by Rachelle

Humble Pie Smells TERRIBLE, but…it can be filling.

Have you ever had “words” with a loved one?

Ever spoken too much (in the moment), defensively, because, “THEY HAD IT COMING!?”

Me too.

Christmas brings us together, globally and intimately.  Families break bread and employees potluck in break-rooms.  Ugly silences can also break between members of these groupings, “Let’s bury the hatchet, after all it’s Christmas!”  

Or…folks can take a Christmas candle moment–a symbol of peace and unity–and burn a metaphoric bridge.  

You know, bridges are complex structures.  Some are held together by steel and cement, others by splinters and glue, but they all have a common purpose in connecting.  We are born with some bridges (family), grafted into others (work relationships & marriage), and construct our own (friendships and all other relationships).  And, depending on the tenacity in which we maintain these structures, all bridges have the potential of strengthening, deteriorating, or burning.

Alright, alright–my point is, I screwed up with one of those relationships and thought about, not burning it but, detonating our bridge.  

I messed up.  It’s not the first time I’ve ruffled their feathers either and they’ve not been quiet about my mistakes.  When I discovered that grapevine conversations were taking place about my shortcomings I was hurt and my own feathers were ruffled.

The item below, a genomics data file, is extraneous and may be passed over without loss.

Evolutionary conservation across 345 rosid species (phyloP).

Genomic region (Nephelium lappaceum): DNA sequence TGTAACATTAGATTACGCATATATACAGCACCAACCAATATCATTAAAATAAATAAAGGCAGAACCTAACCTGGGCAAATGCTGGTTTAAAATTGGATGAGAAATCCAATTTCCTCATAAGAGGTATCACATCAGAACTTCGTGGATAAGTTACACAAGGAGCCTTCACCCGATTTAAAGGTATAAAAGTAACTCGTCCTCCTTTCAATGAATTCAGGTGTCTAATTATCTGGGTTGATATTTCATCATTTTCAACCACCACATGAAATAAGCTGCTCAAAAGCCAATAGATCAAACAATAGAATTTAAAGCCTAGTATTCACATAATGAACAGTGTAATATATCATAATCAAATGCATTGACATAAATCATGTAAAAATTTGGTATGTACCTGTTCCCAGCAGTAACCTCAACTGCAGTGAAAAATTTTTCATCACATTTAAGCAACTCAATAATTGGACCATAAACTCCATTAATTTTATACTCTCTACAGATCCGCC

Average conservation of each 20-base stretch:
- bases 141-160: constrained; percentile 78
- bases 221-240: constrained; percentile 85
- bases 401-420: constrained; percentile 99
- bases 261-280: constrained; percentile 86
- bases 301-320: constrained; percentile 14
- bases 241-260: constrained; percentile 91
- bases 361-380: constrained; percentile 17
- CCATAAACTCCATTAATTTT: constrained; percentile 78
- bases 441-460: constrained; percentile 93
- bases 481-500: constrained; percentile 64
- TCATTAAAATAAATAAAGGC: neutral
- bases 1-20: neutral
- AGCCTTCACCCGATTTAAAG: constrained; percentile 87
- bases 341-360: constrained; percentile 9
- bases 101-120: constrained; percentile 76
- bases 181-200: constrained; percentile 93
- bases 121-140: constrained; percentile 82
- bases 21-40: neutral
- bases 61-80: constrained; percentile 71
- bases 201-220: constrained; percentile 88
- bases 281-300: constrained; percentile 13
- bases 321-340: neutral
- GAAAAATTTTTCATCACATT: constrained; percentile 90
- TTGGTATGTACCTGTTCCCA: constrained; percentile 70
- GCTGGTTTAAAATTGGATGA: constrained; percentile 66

No, I hadn’t been prioritizing our bridge and so my side was a bit wobbly.  We live further apart than we used to and if the Golden Gate bridge could talk it would say, “Good long bridges require upkeep and solid materials to be good strong bridges.”  An annual birthday text and Christmas shoutout is not good maintenance.  But I don’t mind telling you that this other person’s side of the bridge was a bit wobbly too–not from a lack of attempt in upkeep, but because they’re pushy and have a habit of giving out unsolicited advice in,  at times, an obnoxious manner.  <sigh> But when I visit their side…there is fierce loyalty and deep love on their island and I get a taste of that…when I visit.  

Letting other’s shortcomings justify my own neglect of bridge maintenance shows a lack of maturity.  I must take responsibility for my side of the bridge.  

I apologized for my failure and neglect.  I owned it, which, in turn, kept the bridge from burning.

As a child, I saw the picture in Sunday school which depicted the chasm that lay between us (mankind) and our Creator.  Sin burned our bridge, our connection to God’s perfection.  We had no way of crossing over until the cross on Calvary.  The cross of Christ now bridges that gap.  If not for His own humility–humbling himself, first, coming to earth as a baby and, then, living out an existence on this broken planet until He purposefully allowed himself to die in order to conquer that gap that divided us from God’s plan–we would be lost.  He didn’t just maintain the bridge…He is the bridge and through His plan, humbling myself will further connect me to His Spirit.  

I want my bridges to be made of sturdier things than steel.  If I allow Jesus to teach me how to build and maintain and humbly accept responsibility (especially when I mess up)…the bridge can be used for more than a good connection, but for a healing one.

This Christmas, will you join me in repairs?  After all, Jesus was a mason/carpenter–He’s got skills.